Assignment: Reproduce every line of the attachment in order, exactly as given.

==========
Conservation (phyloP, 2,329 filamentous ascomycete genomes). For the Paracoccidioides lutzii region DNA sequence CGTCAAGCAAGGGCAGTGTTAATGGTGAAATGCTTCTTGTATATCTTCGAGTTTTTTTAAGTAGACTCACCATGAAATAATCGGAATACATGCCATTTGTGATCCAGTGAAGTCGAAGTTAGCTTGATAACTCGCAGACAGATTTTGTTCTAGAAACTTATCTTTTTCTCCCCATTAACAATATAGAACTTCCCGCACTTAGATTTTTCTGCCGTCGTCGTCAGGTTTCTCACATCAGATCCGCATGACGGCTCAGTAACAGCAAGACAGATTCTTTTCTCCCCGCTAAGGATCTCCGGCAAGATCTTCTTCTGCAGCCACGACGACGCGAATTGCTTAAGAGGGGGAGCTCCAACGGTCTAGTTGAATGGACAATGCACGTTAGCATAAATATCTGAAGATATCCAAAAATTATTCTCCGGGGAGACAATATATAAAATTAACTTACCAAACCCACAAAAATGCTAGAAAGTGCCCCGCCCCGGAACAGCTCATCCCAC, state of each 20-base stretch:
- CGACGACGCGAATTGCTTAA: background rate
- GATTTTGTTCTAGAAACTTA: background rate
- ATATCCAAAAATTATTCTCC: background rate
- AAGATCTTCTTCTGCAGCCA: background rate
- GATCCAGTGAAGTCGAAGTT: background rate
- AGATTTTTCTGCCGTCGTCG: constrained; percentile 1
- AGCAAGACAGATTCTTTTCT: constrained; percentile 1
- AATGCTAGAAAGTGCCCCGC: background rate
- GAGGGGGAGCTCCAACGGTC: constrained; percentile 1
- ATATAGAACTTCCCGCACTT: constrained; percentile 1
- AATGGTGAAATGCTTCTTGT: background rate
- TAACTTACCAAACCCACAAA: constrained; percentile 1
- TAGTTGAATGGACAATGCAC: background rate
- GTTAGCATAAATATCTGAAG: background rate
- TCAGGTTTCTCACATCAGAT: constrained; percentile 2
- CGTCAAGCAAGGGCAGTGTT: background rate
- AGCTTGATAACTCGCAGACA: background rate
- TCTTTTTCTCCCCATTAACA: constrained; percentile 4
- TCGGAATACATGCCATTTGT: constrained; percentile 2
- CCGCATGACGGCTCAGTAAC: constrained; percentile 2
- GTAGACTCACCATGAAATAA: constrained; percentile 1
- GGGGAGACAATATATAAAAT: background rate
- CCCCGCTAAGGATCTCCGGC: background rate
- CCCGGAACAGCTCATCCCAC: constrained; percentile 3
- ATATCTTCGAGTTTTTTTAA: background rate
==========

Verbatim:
Conservation (phyloP, 2,329 filamentous ascomycete genomes). For the Paracoccidioides lutzii region DNA sequence CGTCAAGCAAGGGCAGTGTTAATGGTGAAATGCTTCTTGTATATCTTCGAGTTTTTTTAAGTAGACTCACCATGAAATAATCGGAATACATGCCATTTGTGATCCAGTGAAGTCGAAGTTAGCTTGATAACTCGCAGACAGATTTTGTTCTAGAAACTTATCTTTTTCTCCCCATTAACAATATAGAACTTCCCGCACTTAGATTTTTCTGCCGTCGTCGTCAGGTTTCTCACATCAGATCCGCATGACGGCTCAGTAACAGCAAGACAGATTCTTTTCTCCCCGCTAAGGATCTCCGGCAAGATCTTCTTCTGCAGCCACGACGACGCGAATTGCTTAAGAGGGGGAGCTCCAACGGTCTAGTTGAATGGACAATGCACGTTAGCATAAATATCTGAAGATATCCAAAAATTATTCTCCGGGGAGACAATATATAAAATTAACTTACCAAACCCACAAAAATGCTAGAAAGTGCCCCGCCCCGGAACAGCTCATCCCAC, state of each 20-base stretch:
- CGACGACGCGAATTGCTTAA: background rate
- GATTTTGTTCTAGAAACTTA: background rate
- ATATCCAAAAATTATTCTCC: background rate
- AAGATCTTCTTCTGCAGCCA: background rate
- GATCCAGTGAAGTCGAAGTT: background rate
- AGATTTTTCTGCCGTCGTCG: constrained; percentile 1
- AGCAAGACAGATTCTTTTCT: constrained; percentile 1
- AATGCTAGAAAGTGCCCCGC: background rate
- GAGGGGGAGCTCCAACGGTC: constrained; percentile 1
- ATATAGAACTTCCCGCACTT: constrained; percentile 1
- AATGGTGAAATGCTTCTTGT: background rate
- TAACTTACCAAACCCACAAA: constrained; percentile 1
- TAGTTGAATGGACAATGCAC: background rate
- GTTAGCATAAATATCTGAAG: background rate
- TCAGGTTTCTCACATCAGAT: constrained; percentile 2
- CGTCAAGCAAGGGCAGTGTT: background rate
- AGCTTGATAACTCGCAGACA: background rate
- TCTTTTTCTCCCCATTAACA: constrained; percentile 4
- TCGGAATACATGCCATTTGT: constrained; percentile 2
- CCGCATGACGGCTCAGTAAC: constrained; percentile 2
- GTAGACTCACCATGAAATAA: constrained; percentile 1
- GGGGAGACAATATATAAAAT: background rate
- CCCCGCTAAGGATCTCCGGC: background rate
- CCCGGAACAGCTCATCCCAC: constrained; percentile 3
- ATATCTTCGAGTTTTTTTAA: background rate